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Safety and Security Aug 16, 2022

How Situational Awareness Supports Safety Outcomes

For workplace safety, situational awareness applies to both internal and external hazards. You and your employees can mitigate risks by being better prepared for proactive and reactive responses.

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Situational Awareness Training Exercises
Foster a safer work environment by training your team to identify and respond to risks.

Any system—be it your immune system, the postal service, or a business—is comprised of hundreds, if not thousands, of moving parts that all work together to serve a purpose. When one of those parts breaks down or goes offline, the effects ripple across the system, causing additional problems and unforeseen consequences.

These snags can range widely in type and severity. Some are encountered routinely; others are rare. Some are internal to the system itself, but external forces can have just as much, if not more, of an impact.

For a business, think of internal hazards such as equipment failure or the spread of illness. Plus, you have external threats with varying degrees of predictability—including natural disasters or protests and demonstrations.

How is a system such as your company supposed to counteract these myriad problems? The answer is clear: situational awareness.

Prepare your employees to navigate everyday hazards and unique emergencies.

What Is Situational Awareness in Safety Efforts?

When it comes to your workplace safety endeavors, situational awareness is the act of taking stock of your environment and analyzing how it may impact your business operations so you can react to or preempt problems. This can be broken down into three parts:

  1. Perceiving the various elements of your environment and making notes of them
  2. Understanding what these environmental factors mean and how they affect you
  3. Predicting how those elements might change or develop as time passes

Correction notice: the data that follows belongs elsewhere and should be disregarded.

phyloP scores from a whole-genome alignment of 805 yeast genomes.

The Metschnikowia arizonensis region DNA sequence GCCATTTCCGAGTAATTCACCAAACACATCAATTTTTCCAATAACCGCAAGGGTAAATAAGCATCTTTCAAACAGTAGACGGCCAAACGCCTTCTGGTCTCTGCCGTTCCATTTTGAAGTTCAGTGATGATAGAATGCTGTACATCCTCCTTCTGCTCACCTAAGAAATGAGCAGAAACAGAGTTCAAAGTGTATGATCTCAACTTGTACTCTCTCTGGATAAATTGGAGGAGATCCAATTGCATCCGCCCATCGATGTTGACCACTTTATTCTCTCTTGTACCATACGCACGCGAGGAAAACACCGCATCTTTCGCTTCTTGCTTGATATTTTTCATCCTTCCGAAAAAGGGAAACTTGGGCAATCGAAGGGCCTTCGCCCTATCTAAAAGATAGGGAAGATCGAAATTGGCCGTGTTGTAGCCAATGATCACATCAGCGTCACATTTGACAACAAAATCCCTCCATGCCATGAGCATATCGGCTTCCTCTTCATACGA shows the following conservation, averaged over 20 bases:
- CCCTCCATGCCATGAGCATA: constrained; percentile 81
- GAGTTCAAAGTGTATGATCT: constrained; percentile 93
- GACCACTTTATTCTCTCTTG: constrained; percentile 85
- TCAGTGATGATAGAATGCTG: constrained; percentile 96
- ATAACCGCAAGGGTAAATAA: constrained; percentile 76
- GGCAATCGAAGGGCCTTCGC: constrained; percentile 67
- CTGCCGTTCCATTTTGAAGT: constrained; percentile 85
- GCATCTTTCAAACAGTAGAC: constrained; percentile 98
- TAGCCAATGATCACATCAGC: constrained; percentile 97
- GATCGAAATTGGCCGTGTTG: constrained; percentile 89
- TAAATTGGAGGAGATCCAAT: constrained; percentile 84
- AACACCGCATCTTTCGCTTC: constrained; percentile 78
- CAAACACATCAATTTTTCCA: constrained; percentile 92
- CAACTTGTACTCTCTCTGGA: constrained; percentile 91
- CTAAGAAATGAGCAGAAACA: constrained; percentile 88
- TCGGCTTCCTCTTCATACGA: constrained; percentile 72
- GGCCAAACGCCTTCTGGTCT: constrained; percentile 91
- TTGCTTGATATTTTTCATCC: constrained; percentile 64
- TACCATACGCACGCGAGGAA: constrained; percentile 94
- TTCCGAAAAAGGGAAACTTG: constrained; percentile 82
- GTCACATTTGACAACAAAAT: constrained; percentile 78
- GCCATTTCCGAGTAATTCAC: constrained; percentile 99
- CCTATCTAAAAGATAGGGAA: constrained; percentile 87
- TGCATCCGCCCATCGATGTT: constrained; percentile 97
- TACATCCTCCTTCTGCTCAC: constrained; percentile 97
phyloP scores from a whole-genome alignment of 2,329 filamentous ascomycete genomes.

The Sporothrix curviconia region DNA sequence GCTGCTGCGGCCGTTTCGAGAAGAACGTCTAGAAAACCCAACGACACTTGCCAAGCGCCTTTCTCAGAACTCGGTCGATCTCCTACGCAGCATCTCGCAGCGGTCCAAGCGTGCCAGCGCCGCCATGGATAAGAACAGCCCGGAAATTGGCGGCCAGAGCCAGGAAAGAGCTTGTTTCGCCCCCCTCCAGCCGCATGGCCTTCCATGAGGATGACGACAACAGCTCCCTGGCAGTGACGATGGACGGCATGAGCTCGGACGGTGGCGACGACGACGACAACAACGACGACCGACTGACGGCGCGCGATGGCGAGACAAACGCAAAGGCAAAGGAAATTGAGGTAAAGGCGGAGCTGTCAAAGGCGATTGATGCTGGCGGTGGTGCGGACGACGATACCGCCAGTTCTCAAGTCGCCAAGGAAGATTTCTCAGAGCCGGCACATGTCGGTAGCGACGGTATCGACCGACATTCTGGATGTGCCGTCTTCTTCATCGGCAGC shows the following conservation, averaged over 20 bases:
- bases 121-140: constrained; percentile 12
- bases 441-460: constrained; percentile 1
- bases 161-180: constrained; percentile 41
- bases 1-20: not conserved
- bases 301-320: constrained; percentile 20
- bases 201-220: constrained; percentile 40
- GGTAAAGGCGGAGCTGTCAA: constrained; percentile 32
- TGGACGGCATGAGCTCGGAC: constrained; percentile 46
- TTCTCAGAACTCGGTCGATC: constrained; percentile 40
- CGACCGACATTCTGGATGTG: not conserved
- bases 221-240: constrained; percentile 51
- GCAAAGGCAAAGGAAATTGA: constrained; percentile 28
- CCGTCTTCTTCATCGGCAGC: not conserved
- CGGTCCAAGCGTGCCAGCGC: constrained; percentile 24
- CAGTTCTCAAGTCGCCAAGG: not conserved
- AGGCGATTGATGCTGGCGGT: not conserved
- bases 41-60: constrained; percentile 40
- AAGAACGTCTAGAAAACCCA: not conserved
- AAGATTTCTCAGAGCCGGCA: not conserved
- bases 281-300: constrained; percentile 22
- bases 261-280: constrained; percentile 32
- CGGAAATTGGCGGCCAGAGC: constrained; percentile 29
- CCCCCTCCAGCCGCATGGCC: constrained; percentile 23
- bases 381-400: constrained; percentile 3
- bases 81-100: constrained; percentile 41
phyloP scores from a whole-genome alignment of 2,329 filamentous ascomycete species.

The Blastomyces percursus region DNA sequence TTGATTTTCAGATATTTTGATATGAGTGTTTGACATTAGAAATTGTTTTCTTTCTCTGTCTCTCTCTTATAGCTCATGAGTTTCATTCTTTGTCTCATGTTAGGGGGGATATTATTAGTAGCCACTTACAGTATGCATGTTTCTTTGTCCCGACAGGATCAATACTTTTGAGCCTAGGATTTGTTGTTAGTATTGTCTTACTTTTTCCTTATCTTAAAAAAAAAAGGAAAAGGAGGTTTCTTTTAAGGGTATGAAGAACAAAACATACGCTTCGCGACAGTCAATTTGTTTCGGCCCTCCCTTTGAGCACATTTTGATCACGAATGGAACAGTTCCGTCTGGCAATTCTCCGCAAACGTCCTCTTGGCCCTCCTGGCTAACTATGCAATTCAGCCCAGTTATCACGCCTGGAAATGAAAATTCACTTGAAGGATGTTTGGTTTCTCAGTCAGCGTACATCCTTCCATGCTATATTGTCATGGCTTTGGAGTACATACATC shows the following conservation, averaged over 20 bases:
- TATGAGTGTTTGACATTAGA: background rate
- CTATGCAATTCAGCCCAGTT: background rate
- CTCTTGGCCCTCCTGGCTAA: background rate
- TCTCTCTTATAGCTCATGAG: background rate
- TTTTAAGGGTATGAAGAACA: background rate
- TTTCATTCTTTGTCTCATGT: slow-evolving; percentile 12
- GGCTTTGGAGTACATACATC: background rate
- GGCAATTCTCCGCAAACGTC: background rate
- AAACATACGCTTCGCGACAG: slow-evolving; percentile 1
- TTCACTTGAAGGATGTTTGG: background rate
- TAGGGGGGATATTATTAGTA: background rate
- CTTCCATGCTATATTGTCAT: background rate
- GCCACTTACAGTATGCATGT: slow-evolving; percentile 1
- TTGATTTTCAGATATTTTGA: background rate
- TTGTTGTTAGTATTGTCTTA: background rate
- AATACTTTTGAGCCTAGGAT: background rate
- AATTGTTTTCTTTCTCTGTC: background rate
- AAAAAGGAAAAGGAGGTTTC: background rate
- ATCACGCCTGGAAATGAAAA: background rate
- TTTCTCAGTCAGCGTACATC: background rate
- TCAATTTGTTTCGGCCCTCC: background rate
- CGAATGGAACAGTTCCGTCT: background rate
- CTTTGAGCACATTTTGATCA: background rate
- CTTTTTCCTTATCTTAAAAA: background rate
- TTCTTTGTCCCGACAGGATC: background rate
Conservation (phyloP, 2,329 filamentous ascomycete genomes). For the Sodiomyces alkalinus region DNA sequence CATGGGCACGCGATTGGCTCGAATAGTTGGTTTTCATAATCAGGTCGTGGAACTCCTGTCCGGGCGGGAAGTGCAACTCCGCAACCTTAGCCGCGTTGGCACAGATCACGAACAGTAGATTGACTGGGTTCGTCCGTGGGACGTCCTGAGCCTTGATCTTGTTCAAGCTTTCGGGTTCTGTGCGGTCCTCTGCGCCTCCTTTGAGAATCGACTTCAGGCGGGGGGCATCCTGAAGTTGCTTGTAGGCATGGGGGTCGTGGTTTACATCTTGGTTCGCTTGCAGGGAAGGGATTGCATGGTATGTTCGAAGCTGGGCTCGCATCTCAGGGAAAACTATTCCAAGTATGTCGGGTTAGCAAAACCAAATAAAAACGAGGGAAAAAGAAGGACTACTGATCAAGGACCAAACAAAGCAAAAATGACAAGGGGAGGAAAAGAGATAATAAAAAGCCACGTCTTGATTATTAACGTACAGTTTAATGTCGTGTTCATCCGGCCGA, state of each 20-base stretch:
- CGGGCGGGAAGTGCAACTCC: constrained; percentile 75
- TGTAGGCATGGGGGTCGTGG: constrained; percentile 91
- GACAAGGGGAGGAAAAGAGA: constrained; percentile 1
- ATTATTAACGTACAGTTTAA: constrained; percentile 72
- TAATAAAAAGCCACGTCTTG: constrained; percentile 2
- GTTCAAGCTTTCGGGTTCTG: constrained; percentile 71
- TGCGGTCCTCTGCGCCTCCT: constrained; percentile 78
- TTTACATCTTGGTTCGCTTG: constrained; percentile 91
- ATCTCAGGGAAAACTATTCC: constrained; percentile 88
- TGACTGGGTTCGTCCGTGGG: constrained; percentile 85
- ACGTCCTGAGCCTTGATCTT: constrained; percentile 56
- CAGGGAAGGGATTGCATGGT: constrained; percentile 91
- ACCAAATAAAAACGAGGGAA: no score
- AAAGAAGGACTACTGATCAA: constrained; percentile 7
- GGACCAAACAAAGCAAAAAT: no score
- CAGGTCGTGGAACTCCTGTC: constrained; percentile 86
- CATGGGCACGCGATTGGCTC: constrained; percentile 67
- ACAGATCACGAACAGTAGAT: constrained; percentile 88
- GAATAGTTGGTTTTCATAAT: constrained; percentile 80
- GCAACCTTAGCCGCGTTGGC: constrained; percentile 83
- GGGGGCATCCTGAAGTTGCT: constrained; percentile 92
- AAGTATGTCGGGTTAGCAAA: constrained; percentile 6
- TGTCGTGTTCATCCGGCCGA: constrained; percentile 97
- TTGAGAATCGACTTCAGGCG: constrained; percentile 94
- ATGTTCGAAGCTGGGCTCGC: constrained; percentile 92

As you might imagine, each of these parts relies on the ability to separate the important from the unimportant. For example, in a noisy, busy warehouse environment, you have to overcome information overload and pick out the critical details, such as a coworker walking into the path of an unsuspecting forklift driver.

In many contexts, situational awareness safety is geared toward an individual’s immediate surroundings. Though when thought of in its entirety, situational awareness applies to not only your workplace but also the world at large and the many ways different events and threats can influence your operations.

One of the most universal threats was the COVID-19 pandemic. Workers sick with the virus, lockdowns and other legal actions, massive supply chain disruptions, and more wreaked havoc on the globe—and businesses everywhere struggled to keep up.

The concepts of situational awareness can apply here as well. By expanding their awareness to include things like virus hotspots, legal challenges, and news reports, companies like Bellicum Pharmaceuticals were able to harden their entire organization against the pandemic.

The key is to not keep your head down—to take in your environment, both immediate and remote. Being aware of potential hazards in your daily work environment can help you consistently manage risks to personal safety and productivity. Meanwhile, being aware of events entirely out of your control, like approaching wildfires or high heat, can help you orient your operations in a way that mitigates the impacts of these hazards.

Does Situational Awareness Improve Safety Outcomes?

Situational awareness has long been recognized as a critical skill for those in the military, aviation, healthcare, and other high-stress roles. In a dynamic environment, it is necessary for employees to apply situational awareness, noting what risks surround them and identifying what needs to be done to manage those risks.